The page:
Faith & AIDS 2012: The Power of Touch
July 18, 2012 by Sharon Groves, Director, Religion and Faith Program
The following post comes from Sharon Groves, Director of HRC's Religion and Faith program:
“Once, when he was in one of the cities, there was a man covered with leprosy. When he saw Jesus, he bowed with his face to the ground and begged him, ‘Lord, if you choose, you can make me clean.’ Then Jesus stretched out his hand, touched him, and said, ‘I do choose.’” Luke 5: 1-13
The most important thing Jesus does here is to touch the man with leprosy. Touching is the window to healing, and it is also the most powerful way of communicating our connection to one another. Touch is the source of solidarity. Jesus teaches us that when we refuse connection, we effectively turn away from the humanity of the other. We make one another invisible.
In Jesus’ age people with leprosy were thought to be too frightening to be truly incorporated into the larger culture. They were literally the ones you couldn’t touch for fear of becoming like them. In our age those with HIV/AIDS have suffered the same rejection. In the United States as around the globe, the history of HIV/AIDS has had a shameful past. In the early days many people—including Church people—refused to touch those diagnosed as HIV positive for fear the disease would somehow affect them as well. My colleague, Andrea Levario, one of the core organizers for HRC’s engagement with the AIDS 2012 conference, remembers being told during the early days of the AIDS epidemic by the daughter of a physician—someone who should have known better—to beware of a man with HIV coming down to offices on Capitol Hill who had lesions. “Whatever you do,” she told Andrea, “don’t touch this man.”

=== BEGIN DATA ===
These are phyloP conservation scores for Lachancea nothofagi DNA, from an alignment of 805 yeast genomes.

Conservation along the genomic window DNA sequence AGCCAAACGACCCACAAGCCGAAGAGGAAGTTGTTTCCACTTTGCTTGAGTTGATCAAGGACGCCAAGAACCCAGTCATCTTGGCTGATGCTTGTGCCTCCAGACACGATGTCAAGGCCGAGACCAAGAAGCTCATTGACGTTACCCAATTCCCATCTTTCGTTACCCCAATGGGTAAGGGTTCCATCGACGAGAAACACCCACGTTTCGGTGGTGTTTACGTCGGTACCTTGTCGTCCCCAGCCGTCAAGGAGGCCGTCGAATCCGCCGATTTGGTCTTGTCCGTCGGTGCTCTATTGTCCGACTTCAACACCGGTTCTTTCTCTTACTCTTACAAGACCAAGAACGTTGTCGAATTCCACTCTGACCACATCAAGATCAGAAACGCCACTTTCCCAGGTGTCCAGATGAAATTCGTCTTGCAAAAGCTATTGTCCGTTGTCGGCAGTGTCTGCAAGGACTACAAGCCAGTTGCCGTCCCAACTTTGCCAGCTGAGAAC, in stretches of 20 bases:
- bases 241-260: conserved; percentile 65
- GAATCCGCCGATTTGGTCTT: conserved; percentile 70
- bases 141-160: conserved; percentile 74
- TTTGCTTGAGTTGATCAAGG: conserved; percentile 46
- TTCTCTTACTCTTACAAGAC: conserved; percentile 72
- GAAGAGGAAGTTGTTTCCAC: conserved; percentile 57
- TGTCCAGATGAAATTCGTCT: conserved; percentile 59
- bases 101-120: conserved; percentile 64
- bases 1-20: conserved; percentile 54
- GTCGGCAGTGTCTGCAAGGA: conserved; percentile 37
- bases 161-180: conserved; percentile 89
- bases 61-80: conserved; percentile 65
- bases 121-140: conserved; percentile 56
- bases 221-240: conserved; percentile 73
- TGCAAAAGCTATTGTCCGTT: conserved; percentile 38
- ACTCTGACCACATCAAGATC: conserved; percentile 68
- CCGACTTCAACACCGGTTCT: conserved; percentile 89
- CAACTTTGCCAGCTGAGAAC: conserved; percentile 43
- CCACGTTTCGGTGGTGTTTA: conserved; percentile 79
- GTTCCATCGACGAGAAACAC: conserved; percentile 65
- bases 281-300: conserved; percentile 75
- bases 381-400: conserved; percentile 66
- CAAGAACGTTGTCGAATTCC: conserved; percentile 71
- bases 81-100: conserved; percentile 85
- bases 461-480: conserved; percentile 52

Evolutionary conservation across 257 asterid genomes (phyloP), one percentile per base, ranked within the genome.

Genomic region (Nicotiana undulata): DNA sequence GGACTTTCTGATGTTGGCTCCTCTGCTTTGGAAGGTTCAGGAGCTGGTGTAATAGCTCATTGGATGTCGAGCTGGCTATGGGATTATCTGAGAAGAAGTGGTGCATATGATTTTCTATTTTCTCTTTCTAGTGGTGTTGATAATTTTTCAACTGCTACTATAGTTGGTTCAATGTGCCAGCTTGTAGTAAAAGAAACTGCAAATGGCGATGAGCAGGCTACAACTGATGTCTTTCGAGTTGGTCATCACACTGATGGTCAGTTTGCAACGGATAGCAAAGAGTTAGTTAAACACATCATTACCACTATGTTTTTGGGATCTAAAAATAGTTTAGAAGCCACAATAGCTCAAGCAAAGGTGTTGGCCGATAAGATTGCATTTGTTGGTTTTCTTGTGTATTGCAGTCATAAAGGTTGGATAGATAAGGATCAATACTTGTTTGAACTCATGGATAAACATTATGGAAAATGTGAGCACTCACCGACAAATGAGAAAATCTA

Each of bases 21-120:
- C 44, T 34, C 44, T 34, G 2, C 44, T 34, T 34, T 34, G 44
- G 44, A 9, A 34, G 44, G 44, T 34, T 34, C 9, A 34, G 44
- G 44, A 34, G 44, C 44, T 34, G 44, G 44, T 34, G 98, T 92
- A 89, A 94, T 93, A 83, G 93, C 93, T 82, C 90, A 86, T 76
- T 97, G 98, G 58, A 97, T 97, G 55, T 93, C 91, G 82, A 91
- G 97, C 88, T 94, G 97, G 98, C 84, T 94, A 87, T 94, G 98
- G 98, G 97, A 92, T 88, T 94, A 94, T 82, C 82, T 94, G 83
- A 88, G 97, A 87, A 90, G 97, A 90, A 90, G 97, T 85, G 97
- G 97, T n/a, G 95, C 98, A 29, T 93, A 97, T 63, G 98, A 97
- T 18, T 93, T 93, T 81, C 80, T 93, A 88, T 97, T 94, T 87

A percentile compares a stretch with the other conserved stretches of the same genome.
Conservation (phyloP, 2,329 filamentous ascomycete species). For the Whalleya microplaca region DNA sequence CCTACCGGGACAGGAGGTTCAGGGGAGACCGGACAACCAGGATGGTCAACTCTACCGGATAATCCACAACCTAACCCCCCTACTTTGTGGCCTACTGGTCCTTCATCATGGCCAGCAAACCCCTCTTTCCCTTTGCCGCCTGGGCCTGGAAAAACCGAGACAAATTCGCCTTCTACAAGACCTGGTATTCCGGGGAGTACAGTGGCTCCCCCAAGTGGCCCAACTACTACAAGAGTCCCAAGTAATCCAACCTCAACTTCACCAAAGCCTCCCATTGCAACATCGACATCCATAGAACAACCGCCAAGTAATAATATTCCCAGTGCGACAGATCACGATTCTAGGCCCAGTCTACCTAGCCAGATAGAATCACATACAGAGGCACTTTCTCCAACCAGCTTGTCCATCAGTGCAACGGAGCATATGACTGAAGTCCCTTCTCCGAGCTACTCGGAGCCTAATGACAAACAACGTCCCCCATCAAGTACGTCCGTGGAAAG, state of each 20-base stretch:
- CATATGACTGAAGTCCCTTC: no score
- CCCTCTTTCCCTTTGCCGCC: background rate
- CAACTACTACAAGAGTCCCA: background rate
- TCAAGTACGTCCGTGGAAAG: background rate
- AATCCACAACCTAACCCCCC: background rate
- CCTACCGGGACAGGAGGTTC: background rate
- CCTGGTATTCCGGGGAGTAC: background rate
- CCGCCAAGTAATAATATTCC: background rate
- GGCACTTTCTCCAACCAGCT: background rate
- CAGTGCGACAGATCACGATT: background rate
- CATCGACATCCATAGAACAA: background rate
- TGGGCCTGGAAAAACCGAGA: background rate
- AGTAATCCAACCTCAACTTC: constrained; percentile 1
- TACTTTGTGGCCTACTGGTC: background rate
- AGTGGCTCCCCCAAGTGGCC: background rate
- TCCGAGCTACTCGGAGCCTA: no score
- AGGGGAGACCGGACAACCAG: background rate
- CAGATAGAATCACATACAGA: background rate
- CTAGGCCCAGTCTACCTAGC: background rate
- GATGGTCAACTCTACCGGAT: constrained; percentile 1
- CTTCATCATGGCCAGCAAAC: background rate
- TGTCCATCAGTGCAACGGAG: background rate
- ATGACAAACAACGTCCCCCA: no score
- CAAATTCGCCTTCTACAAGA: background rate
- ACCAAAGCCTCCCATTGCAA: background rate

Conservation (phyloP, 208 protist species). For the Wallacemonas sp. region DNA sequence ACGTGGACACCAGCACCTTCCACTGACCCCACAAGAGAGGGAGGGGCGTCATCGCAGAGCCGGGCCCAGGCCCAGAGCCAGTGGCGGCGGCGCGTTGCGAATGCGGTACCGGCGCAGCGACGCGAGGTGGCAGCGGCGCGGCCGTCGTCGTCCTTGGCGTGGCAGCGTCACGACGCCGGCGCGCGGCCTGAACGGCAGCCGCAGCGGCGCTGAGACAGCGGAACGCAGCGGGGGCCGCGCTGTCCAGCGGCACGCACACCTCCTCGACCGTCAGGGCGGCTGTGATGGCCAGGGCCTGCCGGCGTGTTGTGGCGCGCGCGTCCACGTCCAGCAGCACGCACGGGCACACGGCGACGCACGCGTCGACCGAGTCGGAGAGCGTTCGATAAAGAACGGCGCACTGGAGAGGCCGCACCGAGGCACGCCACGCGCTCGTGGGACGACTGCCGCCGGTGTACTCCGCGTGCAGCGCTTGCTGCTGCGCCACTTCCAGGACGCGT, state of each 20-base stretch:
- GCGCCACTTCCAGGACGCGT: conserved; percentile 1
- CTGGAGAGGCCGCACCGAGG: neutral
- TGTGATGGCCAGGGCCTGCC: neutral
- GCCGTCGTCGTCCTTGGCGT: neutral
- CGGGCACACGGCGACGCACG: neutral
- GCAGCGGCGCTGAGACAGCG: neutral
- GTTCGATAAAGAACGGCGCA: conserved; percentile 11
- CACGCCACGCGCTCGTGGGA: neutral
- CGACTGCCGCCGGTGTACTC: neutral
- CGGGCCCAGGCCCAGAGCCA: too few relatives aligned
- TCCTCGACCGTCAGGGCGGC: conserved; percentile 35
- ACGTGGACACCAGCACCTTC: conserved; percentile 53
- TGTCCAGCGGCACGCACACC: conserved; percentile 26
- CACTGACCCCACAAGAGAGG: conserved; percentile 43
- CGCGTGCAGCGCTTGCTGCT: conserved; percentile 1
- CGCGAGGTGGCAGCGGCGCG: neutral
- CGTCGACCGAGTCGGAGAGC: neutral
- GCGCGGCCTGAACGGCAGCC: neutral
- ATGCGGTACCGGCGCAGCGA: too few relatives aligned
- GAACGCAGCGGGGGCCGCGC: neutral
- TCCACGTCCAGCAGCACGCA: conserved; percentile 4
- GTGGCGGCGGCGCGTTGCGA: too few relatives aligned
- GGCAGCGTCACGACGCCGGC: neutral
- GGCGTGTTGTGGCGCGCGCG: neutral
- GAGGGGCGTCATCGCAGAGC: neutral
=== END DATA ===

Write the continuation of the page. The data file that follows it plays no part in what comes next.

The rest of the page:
Andrea ignored the advice and firmly reached out her hand. And while it didn’t cure him of AIDS, Andrea communicated by touching that she affirmed his whole humanity.
Around the globe HIV/AIDS continues to affect the lives of millions. It is an equal-opportunity disease, harming straight and LGBT people alike. Yet, in HIV/AIDS prevention we continue to see a resistance to addressing the lives of LGBT people. In 76 countries around the world it is considered a punishable crime to be an LGBT person and in 8 of those countries if you are discovered as LGBT you can be put to death.
Such shameful policies do nothing to help curb the spread of HIV/AIDS; they only create climates of fear and shame and hiding. When our religious organizations try to address HIV/AIDS without symbolically and literally touching those who have suffered, we only perpetuate the problem—and we move away, not toward, the ministry of Jesus.
Thankfully this is not the full story. As with all justice issues, we see many faith leaders living out their faith by connecting through touch and understanding with those who are the most marginalized. I am so pleased to be part of this year’s Faith & AIDS 2012 pre-conference because perhaps for the first time it has truly incorporated the voices of LGBT people within its programming. This year, we will not politely refuse to discuss the lives of LGBT people or the effects that criminalizing homosexuality is having on all communities. We are ushering a new day of activism, and HRC is honored to be part of this effort.
Please visit hrc.org/aids2012 to learn about the ways we are engaged in the Faith & AIDS 2012 pre-conference and the AIDS 2012 conference.
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